Two juvenile Killdeer blend in with the surrounding landscape and we could have easily missed them if they hadn’t been so noisy. Mom and Dad were nearby and kept telling them to “shush”! Which, of course, they didn’t.

Killdeer (Juvenile)

Killdeer (Juvenile)


The mottled shades of brown show why the Wilson’s Snipe is so easy to walk right past. They’re confident in their camouflage, too, and will often wait until the last second to burst into the air to make an escape.

Wilson's Snipe

Wilson’s Snipe


If you look carefully, you can spot the beak and eye of a second Great Blue Heron chick in this nest. She’s to the left and below her sibling.

Great Blue Heron Chicks

Great Blue Heron Chicks


On the campus of a local university, we found non-native Egyptian Geese with a new family. Several of this species have bred in the wild around the state over the past few years. Native to North Africa, they were introduced into local parks and zoos. I’m not so sure about the grown-ups, but babies of most species sure are cute!

Egyptian Goose

Egyptian Goose

Egyptian Goose

Egyptian Goose



The day was almost an overload of my senses, but I’ll take that overdose any time! If you happen to be out and about in our Sunshine State and observe birds engaged in the process of creating or raising a family, let your local Breeding Bird Atlas coordinator know about it. Some bird’s future may be counting on you! (To find your area’s coordinator, send an email to the state coordinator, Rick West at: RickLWest@aol.com.)


Enjoy your search for a natural place and come back for a visit!


See more birds at:   Paying Ready Attention   (Check out Wild Bird Wednesday.)



Categories: Birds, Florida, Photography | Tags: , , , , , , , , , , , , , , , , , , , | 38 Comments

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38 thoughts on “Census Stimulates Senses

  1. Wally, The Atlas project seems like a wonderful and much-needed effort. Good work! As always I enjoyed seeing the variety of birds you get down there (I’ve heard how hot it’s been down there lately so what you’re doing can’t be easy…). That sunrise shot is simply spectacular!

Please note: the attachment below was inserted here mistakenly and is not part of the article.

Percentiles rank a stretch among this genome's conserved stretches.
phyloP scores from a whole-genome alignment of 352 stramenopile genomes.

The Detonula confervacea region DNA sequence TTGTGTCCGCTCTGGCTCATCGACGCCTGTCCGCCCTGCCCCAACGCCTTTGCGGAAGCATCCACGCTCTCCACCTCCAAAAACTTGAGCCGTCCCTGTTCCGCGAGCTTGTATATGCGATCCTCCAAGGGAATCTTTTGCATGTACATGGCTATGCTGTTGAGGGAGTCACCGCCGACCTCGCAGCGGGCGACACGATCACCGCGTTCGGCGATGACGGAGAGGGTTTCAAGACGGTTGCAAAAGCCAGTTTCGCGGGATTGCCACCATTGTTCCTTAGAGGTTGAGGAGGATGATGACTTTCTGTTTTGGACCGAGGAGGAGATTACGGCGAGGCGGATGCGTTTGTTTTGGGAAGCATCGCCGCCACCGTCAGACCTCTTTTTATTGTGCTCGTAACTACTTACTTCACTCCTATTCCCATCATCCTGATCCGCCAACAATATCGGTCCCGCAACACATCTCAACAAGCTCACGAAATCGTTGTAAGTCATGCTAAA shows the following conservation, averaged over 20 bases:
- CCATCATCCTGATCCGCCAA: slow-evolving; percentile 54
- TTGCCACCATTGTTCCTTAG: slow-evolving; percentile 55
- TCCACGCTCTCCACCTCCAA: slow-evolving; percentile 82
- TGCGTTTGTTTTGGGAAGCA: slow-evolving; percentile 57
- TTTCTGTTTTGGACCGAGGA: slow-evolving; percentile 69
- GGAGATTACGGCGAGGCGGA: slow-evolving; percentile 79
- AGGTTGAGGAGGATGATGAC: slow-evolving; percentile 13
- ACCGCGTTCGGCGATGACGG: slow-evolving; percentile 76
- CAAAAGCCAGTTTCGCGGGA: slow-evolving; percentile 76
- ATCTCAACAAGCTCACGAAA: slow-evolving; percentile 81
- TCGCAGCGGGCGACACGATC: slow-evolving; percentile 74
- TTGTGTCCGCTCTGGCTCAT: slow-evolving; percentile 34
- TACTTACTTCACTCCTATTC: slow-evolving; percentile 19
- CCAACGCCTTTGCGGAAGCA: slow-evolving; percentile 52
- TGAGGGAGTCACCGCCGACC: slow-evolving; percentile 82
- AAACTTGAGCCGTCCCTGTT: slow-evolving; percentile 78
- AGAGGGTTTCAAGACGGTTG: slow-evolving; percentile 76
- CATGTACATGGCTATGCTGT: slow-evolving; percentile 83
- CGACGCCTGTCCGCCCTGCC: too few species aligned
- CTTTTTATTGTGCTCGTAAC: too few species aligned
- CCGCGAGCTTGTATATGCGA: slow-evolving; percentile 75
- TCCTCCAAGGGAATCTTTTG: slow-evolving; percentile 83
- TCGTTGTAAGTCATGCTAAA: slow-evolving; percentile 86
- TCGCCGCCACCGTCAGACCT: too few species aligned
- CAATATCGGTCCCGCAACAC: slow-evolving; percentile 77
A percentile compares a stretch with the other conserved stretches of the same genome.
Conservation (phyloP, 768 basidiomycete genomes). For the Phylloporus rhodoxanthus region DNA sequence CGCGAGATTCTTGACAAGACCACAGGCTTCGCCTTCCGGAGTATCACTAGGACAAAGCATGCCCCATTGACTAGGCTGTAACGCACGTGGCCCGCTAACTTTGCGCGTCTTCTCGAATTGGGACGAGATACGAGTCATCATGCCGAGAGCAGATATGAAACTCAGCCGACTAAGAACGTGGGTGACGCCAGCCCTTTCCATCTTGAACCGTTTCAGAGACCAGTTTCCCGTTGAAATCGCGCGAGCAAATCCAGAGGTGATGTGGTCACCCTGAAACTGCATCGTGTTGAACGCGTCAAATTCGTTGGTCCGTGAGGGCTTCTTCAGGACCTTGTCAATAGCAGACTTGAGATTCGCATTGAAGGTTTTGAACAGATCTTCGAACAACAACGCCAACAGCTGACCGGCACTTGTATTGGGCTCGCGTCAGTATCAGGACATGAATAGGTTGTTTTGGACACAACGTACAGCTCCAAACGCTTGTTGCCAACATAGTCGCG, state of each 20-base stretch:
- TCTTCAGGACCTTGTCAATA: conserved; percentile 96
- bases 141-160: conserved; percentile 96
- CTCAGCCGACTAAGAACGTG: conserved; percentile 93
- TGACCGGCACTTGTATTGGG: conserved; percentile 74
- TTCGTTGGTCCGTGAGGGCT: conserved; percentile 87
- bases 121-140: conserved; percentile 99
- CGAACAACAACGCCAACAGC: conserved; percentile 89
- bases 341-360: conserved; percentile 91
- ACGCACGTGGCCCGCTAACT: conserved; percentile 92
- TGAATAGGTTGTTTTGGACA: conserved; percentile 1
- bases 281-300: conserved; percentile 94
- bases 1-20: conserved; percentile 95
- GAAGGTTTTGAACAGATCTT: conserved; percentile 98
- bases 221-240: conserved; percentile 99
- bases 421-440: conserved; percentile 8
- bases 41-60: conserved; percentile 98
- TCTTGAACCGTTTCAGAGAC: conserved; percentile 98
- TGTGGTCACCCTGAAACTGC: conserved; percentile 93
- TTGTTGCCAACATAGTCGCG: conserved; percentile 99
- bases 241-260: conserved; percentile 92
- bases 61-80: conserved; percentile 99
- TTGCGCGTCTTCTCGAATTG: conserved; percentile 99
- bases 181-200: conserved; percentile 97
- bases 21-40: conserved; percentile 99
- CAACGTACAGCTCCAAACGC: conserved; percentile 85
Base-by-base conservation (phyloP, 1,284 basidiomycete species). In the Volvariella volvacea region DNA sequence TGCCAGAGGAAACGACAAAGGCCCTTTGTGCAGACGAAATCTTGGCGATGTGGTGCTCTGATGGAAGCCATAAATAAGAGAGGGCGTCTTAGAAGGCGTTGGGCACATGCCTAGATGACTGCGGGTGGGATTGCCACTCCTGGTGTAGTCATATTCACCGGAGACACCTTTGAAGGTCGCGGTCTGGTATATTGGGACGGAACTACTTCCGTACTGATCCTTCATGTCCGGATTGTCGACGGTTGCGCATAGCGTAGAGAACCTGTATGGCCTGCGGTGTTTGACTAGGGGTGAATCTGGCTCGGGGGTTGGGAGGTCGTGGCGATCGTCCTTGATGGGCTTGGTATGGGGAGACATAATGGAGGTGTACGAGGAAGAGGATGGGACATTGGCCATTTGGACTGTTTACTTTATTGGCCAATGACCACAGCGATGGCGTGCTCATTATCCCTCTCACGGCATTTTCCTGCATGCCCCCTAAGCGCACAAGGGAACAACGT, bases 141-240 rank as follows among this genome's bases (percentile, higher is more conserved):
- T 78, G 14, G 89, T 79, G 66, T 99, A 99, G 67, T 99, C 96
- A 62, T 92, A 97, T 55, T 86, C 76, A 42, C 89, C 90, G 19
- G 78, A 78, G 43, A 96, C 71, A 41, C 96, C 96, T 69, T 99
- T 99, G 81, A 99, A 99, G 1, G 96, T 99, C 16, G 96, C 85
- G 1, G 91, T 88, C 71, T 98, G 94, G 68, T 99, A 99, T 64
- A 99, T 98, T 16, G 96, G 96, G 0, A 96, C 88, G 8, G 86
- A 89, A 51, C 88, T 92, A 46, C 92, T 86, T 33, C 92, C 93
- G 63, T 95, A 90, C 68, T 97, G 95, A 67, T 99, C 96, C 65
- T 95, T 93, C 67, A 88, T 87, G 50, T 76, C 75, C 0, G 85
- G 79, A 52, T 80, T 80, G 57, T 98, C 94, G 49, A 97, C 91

• Ron, the atlas work is a lot of fun, educational (for me) and doesn’t really seem like work. Florida + May = Hot. I wouldn’t have it any other way! 🙂

  2. Beautiful narrative and a great job capturing nature’s beauty

  3. Great post and as always here I learned so much! Not the least that baby cranes are called colts. I just love knowing that. Love the snipe and kildeer … that you sighted them at all and that you got those good pictures. Thanks for keeping me updated on Florida birds while we’re away for the summer.

    • Sallie, thank you very much! Hope you’re cool (I assume you’re in the northwest?) and having fun. We’re having a great time searching for baby birds and will try to keep you up on the latest here in humidity-land!

  4. Beautiful! I love the colours in the first photo. There’s so much beauty all around us if we just take the time to see it.

  5. I finally caught up with you.

    You gave us a great read today Wally. However, do you underestimate your own considerable knowledge, experience and understanding when you go out with “better“ rather than “other” birders?

    I think those Caracaras have a special relationship with your camera, partly related to the fact that I and most Brits would love to spend an hour or two taking their portraits.

    And I remember those huge, very vocal and temperamental flycatchers. I bet they gave the pecker a hard time? It must be difficult even finding a Prothonatary Warbler in that green and yellow background, never mind getting photos as it moves quickly through cover, so don’t worry about a less than perfect shot -I have lots of those, just see my blog.

    That Wilson’s is so like our Common Snipe that I really must swot up a bit; you never know.

    As you suggest, there is an interesting contrast between the Red-headed Woodpecker and Egyptian Goose and their respective abilities to cope with the human race.

    Have fun in your ongoing surveys. You surely will.

    • Caught up with ME?? I believe YOU are the gadabout, Senor! 🙂

      Thanks for the very kind remarks, Phil. We’re blessed with a healthy Caracara population nearby so I take advantage as often as possible. All Spring, I’ve encountered belligerent Great Crested Flycatchers attempting to appropriate woodpecker cavities. Colorful bullies! The surveying continues to be great fun so I’ll keep it up. “Birding with a purpose” the literature says.

      Enjoy your weekend, no matter what continent you may be visiting!

  6. Carole M/Australia

    you’re so right Wally about ‘just showing up’ and then of course we often get-lucky don’t we? The sky colour is amazing; I’m wondering is it a morning or evening sky.. suspect it’s how your wonderful day started out ‘with a bang’. Those Roseate Spoonbills are really very special; their colouring is really a teaser.The Ebony Jewelwing is brilliant too. Another delightful post from you Wally. Thanks always for your enthusiastic comments on my posts too. Cyber-birders do offer much encouragement to others this way also.

    • G’day, Carole! That sky was a wonderful sunrise. And thank you so much for your “cyber encouragement”! Loved seeing your Tawny Frogmouths!